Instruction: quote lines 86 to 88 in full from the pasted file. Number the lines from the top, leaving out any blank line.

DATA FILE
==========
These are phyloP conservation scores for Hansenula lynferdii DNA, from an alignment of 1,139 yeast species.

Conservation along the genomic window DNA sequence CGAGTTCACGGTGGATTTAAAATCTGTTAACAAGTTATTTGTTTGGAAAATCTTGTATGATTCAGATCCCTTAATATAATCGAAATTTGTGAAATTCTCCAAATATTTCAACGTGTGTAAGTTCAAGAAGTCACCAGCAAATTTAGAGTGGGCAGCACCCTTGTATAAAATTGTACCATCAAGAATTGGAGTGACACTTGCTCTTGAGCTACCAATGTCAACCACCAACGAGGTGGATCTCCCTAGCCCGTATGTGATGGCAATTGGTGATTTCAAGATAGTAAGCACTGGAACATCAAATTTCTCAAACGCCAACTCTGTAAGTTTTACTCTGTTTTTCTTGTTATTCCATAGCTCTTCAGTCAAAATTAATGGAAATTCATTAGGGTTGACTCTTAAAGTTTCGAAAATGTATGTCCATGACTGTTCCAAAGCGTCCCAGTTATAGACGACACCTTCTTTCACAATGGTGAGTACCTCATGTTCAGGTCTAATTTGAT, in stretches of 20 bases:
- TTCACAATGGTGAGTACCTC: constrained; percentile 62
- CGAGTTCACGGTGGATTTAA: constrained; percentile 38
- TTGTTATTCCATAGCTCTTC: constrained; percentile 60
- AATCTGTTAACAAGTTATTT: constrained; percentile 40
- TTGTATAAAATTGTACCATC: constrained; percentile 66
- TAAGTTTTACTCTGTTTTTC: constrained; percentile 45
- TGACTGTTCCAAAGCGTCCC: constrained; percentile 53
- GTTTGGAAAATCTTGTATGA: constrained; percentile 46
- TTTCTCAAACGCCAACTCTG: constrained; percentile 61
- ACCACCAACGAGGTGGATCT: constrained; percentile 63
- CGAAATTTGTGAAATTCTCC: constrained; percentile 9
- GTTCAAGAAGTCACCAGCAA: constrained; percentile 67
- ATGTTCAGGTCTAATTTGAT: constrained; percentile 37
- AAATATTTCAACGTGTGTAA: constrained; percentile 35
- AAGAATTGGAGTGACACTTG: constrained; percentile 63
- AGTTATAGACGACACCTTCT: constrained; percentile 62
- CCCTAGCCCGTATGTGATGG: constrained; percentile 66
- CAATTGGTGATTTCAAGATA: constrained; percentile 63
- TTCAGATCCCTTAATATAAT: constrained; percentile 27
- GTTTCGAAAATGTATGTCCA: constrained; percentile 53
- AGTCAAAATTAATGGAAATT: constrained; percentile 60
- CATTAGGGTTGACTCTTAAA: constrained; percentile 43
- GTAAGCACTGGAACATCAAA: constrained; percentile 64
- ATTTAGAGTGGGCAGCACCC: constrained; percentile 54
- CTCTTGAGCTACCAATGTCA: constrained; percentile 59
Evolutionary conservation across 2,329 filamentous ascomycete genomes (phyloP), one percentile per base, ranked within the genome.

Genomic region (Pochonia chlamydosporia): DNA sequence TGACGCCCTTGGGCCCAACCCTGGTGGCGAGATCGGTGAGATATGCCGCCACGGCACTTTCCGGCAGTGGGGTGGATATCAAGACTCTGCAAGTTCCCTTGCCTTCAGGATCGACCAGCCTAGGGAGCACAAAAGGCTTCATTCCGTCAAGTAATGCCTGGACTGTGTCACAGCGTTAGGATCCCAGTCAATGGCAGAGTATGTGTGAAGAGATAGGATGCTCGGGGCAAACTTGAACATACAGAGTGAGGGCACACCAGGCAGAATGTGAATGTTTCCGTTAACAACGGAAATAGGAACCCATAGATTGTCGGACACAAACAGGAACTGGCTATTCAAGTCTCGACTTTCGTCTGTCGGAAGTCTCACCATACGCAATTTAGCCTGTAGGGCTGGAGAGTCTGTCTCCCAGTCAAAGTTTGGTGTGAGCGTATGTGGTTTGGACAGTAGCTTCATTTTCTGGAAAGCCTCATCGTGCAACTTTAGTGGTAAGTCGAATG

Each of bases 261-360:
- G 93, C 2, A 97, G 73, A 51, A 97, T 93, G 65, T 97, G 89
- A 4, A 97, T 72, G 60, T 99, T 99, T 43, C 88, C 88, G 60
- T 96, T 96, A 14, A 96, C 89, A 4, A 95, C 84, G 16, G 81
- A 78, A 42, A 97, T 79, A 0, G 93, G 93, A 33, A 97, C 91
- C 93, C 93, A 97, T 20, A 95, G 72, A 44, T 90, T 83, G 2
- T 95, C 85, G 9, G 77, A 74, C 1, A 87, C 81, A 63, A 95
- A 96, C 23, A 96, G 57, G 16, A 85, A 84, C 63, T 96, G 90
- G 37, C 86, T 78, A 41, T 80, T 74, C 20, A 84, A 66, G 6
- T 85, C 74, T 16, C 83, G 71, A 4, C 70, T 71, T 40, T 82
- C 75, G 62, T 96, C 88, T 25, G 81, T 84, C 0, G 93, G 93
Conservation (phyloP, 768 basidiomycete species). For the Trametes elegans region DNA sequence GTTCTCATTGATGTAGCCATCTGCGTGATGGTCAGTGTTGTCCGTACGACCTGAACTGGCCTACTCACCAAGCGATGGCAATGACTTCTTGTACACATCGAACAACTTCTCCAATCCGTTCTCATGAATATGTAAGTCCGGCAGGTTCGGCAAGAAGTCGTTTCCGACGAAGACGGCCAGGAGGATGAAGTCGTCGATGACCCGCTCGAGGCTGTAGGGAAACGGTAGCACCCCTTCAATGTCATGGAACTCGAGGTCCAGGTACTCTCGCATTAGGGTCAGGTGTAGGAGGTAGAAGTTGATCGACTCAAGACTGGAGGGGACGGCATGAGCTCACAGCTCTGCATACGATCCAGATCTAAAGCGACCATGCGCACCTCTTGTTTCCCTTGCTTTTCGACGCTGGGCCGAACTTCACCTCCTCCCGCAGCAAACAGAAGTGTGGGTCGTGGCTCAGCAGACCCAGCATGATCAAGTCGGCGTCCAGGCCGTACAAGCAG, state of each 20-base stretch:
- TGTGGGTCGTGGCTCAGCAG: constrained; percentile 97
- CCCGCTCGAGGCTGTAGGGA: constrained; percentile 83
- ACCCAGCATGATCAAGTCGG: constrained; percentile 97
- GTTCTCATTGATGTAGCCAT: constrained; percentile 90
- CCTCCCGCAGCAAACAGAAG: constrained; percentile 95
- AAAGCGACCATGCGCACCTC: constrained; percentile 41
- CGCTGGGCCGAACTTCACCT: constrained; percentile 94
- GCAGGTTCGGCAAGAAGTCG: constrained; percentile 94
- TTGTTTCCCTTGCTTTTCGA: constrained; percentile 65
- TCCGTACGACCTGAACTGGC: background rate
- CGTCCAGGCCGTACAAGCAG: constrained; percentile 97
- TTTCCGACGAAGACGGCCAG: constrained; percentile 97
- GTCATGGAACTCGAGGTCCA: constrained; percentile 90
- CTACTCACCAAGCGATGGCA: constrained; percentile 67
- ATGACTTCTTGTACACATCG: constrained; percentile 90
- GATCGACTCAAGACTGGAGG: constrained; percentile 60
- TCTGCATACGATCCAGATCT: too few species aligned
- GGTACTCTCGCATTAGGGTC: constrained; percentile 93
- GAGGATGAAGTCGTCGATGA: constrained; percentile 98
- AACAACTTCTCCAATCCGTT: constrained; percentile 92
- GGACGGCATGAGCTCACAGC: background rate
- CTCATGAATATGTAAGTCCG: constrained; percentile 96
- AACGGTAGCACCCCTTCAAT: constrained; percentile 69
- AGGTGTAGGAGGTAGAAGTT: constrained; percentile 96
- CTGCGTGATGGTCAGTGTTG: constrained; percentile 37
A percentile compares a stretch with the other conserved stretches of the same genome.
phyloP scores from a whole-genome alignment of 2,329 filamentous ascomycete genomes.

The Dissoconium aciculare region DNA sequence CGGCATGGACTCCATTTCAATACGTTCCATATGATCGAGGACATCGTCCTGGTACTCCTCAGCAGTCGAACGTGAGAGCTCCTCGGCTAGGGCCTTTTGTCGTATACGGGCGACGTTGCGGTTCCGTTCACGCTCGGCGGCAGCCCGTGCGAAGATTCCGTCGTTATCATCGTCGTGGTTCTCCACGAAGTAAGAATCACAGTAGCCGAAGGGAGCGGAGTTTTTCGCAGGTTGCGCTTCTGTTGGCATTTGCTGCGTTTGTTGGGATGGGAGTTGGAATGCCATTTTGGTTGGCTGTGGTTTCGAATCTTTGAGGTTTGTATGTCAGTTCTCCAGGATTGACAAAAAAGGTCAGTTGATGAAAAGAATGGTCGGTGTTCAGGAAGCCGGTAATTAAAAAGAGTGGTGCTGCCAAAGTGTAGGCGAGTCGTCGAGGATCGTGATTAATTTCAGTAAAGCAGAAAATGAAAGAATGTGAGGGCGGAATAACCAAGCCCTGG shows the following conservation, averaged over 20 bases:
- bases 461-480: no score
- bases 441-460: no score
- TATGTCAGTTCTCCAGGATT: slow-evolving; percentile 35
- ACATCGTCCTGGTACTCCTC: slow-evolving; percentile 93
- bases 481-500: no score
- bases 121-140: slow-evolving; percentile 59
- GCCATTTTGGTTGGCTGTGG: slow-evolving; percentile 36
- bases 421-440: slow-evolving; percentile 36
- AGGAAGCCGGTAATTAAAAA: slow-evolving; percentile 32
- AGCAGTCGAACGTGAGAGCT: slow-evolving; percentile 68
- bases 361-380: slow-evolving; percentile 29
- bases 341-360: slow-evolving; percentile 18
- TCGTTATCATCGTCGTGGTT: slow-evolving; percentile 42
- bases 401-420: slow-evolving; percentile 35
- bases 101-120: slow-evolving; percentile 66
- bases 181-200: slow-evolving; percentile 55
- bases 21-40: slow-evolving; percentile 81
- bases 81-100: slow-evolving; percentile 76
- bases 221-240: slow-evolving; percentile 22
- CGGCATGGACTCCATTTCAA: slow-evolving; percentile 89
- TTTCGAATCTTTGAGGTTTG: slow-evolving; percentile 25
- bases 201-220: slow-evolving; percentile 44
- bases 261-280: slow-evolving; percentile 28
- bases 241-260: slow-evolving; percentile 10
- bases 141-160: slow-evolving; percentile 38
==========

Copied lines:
- bases 21-40: slow-evolving; percentile 81
- bases 81-100: slow-evolving; percentile 76
- bases 221-240: slow-evolving; percentile 22